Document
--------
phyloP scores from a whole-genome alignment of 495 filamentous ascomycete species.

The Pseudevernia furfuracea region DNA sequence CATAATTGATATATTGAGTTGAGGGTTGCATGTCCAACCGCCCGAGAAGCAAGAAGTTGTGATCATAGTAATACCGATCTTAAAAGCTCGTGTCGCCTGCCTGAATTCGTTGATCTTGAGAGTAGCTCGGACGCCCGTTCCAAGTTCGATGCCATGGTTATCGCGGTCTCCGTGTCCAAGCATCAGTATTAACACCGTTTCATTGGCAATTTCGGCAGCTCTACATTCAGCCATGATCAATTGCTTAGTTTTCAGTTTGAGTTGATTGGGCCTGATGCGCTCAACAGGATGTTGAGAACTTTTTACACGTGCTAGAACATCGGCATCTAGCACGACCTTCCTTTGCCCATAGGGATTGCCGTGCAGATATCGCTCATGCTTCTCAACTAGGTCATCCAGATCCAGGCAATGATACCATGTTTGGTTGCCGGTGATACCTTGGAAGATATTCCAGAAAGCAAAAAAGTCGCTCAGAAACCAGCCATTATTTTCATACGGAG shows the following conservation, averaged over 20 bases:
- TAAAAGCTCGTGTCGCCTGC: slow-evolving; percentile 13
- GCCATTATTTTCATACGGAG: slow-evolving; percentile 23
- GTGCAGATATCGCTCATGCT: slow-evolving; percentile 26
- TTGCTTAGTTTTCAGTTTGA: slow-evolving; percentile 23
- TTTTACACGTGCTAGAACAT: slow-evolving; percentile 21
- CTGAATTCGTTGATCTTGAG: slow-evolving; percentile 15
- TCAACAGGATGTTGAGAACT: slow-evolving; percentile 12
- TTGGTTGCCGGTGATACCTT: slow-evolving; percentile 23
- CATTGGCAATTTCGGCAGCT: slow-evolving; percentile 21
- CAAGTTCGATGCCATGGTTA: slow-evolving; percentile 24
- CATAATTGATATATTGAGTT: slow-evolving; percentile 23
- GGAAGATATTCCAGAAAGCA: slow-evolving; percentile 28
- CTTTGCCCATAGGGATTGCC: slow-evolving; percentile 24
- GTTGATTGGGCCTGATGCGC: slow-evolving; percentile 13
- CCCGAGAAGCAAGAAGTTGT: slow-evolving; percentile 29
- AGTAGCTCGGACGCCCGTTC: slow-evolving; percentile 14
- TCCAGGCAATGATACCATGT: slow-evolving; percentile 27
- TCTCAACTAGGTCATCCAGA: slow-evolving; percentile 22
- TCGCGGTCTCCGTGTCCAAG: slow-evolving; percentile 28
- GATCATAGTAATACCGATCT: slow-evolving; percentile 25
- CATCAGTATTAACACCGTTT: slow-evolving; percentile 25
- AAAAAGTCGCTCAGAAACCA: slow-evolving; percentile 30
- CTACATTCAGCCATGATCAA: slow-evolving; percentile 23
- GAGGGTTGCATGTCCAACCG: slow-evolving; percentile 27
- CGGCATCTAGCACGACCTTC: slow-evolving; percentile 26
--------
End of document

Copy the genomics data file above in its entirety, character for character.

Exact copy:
phyloP scores from a whole-genome alignment of 495 filamentous ascomycete species.

The Pseudevernia furfuracea region DNA sequence CATAATTGATATATTGAGTTGAGGGTTGCATGTCCAACCGCCCGAGAAGCAAGAAGTTGTGATCATAGTAATACCGATCTTAAAAGCTCGTGTCGCCTGCCTGAATTCGTTGATCTTGAGAGTAGCTCGGACGCCCGTTCCAAGTTCGATGCCATGGTTATCGCGGTCTCCGTGTCCAAGCATCAGTATTAACACCGTTTCATTGGCAATTTCGGCAGCTCTACATTCAGCCATGATCAATTGCTTAGTTTTCAGTTTGAGTTGATTGGGCCTGATGCGCTCAACAGGATGTTGAGAACTTTTTACACGTGCTAGAACATCGGCATCTAGCACGACCTTCCTTTGCCCATAGGGATTGCCGTGCAGATATCGCTCATGCTTCTCAACTAGGTCATCCAGATCCAGGCAATGATACCATGTTTGGTTGCCGGTGATACCTTGGAAGATATTCCAGAAAGCAAAAAAGTCGCTCAGAAACCAGCCATTATTTTCATACGGAG shows the following conservation, averaged over 20 bases:
- TAAAAGCTCGTGTCGCCTGC: slow-evolving; percentile 13
- GCCATTATTTTCATACGGAG: slow-evolving; percentile 23
- GTGCAGATATCGCTCATGCT: slow-evolving; percentile 26
- TTGCTTAGTTTTCAGTTTGA: slow-evolving; percentile 23
- TTTTACACGTGCTAGAACAT: slow-evolving; percentile 21
- CTGAATTCGTTGATCTTGAG: slow-evolving; percentile 15
- TCAACAGGATGTTGAGAACT: slow-evolving; percentile 12
- TTGGTTGCCGGTGATACCTT: slow-evolving; percentile 23
- CATTGGCAATTTCGGCAGCT: slow-evolving; percentile 21
- CAAGTTCGATGCCATGGTTA: slow-evolving; percentile 24
- CATAATTGATATATTGAGTT: slow-evolving; percentile 23
- GGAAGATATTCCAGAAAGCA: slow-evolving; percentile 28
- CTTTGCCCATAGGGATTGCC: slow-evolving; percentile 24
- GTTGATTGGGCCTGATGCGC: slow-evolving; percentile 13
- CCCGAGAAGCAAGAAGTTGT: slow-evolving; percentile 29
- AGTAGCTCGGACGCCCGTTC: slow-evolving; percentile 14
- TCCAGGCAATGATACCATGT: slow-evolving; percentile 27
- TCTCAACTAGGTCATCCAGA: slow-evolving; percentile 22
- TCGCGGTCTCCGTGTCCAAG: slow-evolving; percentile 28
- GATCATAGTAATACCGATCT: slow-evolving; percentile 25
- CATCAGTATTAACACCGTTT: slow-evolving; percentile 25
- AAAAAGTCGCTCAGAAACCA: slow-evolving; percentile 30
- CTACATTCAGCCATGATCAA: slow-evolving; percentile 23
- GAGGGTTGCATGTCCAACCG: slow-evolving; percentile 27
- CGGCATCTAGCACGACCTTC: slow-evolving; percentile 26